Primary cardiac tumors are extremely uncommon and often diagnosed incidentally on imaging performed for unrelated issues or postmortem owing to the typically asymptomatic nature of these tumors. Based on a collection of large series, the frequency of primary cardiac tumors discovered at autopsy is ≈0.02%.1 The majority of these cardiac tumors are classified as histologically benign, with myxoma accounting for the majority. Other benign tumors include lipomas, papillary fibroelastomas, rhabdomyomas, fibromas, hemangiomas, and teratomas.2 The patient in this case was found to have a cardiac hemangioma, an exceedingly rare benign tumor of the heart. Although they are the most common vascular tumor of the heart, hemangiomas account for only 5% of all benign cardiac tumors in adults.2,3
Hemangiomas are benign, proliferative tumors of vascular origin resulting from increased endothelial cell proliferation.4 They are located most commonly in the epicardium but have also been described within the myocardium and endocardium.5 Moreover, they are usually found on the lateral wall of the left ventricle, free wall of the right ventricle, or interventricular septum.6 Histologically, there are 3 categories of cardiac hemangiomas: (1) cavernous hemangioma typified by dilated thin-walled vessels; (2) capillary hemangioma distinguished by small capillary-like vessels; and (3) arteriovenous hemangioma characterized by dysplastic and malformed arteries and veins. Histological examination of resected hemangioma is often able to identify elements of all categories interspersed with fibrous tissue.7 The patient in this case demonstrated a less commonly seen apical tumor location in addition to more typical pathology showing all 3 hemangioma types with vascular proliferation consisting of capillary and cavernous-type hemangioma with interspersed dysplastic-appearing, thick-walled vascular spaces. Finally, the tumor stained positive for factor VIII, CD31, and CD34, confirming an endothelial origin.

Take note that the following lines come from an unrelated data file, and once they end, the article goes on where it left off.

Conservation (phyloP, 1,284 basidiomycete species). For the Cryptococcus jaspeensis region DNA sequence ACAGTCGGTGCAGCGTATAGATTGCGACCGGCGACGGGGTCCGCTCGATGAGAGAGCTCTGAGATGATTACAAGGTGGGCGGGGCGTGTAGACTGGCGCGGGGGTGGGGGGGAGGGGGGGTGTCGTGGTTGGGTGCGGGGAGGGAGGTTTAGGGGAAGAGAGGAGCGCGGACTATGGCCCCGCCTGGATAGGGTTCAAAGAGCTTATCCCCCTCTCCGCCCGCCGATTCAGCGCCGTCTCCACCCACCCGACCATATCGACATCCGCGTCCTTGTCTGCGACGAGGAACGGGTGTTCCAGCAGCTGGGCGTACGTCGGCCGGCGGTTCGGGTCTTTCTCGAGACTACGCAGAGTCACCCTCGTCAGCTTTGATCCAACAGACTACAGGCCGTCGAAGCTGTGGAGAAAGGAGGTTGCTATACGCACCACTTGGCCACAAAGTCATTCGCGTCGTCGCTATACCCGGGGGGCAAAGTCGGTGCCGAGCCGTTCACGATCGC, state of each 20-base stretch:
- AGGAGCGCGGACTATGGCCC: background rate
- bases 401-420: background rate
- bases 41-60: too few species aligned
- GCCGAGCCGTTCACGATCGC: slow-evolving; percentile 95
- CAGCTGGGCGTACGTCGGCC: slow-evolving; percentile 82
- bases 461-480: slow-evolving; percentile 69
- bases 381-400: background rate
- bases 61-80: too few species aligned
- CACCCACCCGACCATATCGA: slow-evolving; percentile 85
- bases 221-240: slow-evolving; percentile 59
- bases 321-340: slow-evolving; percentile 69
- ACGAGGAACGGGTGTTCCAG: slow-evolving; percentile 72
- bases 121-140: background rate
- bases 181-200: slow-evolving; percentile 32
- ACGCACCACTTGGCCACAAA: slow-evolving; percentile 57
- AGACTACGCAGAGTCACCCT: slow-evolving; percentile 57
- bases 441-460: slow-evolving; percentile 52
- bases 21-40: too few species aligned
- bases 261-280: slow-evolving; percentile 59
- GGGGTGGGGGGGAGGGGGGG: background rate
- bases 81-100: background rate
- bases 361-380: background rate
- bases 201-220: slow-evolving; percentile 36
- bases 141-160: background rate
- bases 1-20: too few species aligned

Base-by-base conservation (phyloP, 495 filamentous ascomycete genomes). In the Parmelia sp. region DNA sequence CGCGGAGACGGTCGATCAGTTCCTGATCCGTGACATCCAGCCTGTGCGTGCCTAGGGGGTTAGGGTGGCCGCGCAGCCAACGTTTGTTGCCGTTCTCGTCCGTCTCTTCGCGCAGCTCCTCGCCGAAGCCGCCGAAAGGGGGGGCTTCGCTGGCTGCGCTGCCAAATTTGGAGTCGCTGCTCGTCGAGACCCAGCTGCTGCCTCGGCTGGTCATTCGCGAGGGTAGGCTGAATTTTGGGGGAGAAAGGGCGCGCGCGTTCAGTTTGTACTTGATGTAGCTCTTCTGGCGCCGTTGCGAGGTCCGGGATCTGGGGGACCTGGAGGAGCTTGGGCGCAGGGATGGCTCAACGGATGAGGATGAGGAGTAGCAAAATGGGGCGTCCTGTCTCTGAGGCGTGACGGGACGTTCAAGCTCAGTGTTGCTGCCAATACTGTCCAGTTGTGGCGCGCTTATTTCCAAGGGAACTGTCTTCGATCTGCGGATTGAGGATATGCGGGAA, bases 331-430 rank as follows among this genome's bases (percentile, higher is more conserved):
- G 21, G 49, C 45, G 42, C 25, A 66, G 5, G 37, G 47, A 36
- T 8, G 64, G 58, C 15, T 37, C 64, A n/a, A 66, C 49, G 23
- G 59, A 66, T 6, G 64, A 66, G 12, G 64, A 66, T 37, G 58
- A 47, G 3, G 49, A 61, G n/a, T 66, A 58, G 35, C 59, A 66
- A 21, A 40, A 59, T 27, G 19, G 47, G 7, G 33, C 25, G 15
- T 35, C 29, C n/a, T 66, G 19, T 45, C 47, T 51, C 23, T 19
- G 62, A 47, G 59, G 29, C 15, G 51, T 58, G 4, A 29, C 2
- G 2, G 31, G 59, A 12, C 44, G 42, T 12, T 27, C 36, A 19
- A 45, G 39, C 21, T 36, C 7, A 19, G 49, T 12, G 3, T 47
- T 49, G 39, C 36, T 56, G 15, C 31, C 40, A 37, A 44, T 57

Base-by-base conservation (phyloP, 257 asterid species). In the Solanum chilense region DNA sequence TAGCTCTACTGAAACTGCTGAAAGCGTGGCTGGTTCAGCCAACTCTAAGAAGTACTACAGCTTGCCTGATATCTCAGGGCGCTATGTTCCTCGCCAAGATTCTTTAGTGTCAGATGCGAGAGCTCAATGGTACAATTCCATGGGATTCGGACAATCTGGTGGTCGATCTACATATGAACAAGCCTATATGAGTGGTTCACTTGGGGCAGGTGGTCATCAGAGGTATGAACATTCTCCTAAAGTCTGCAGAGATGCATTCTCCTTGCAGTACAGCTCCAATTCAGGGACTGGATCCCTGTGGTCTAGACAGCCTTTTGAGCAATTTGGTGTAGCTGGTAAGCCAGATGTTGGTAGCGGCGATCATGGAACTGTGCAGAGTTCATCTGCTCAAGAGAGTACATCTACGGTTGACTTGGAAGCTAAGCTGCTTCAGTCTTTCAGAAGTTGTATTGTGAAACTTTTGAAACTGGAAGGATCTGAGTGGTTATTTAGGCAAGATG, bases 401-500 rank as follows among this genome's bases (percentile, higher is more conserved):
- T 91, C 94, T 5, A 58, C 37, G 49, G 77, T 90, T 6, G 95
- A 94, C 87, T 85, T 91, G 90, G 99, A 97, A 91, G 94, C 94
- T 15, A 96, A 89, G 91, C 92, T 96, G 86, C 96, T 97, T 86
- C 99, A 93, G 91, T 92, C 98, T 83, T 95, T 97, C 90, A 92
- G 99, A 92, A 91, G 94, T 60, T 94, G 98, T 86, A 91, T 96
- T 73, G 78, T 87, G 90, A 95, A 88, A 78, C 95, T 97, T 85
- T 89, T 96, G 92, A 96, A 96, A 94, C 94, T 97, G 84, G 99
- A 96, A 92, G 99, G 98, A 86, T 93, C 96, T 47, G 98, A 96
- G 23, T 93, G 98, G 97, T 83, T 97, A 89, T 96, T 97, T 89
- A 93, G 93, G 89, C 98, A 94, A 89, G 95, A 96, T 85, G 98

Occasionally, benign cardiac tumors, including hemangiomas, present with symptoms, including exertional dyspnea, congestive heart failure, outflow and inflow tract obstruction, coronary insufficiency from obstruction or vascular steal, arrhythmias, pericardial effusion, embolic phenomenon, heart block, or even sudden death.3,8 In general, symptoms and clinical presentation vary according to the size, location, and mobility of the tumor. The patient presented with frequent and symptomatic episodes of nonsustained VT, which has been described in the setting of benign cardiac tumors, including hemangiomas.9,10 These ventricular arrhythmias are most likely related to macroreentry circuits around or within the tumor. There are a few reported cases of benign tumors causing recurrent VT refractory to medical management. In these cases, ventricular arrhythmias were completely alleviated after surgical resection of the tumor,9,10 as was the case in our patient.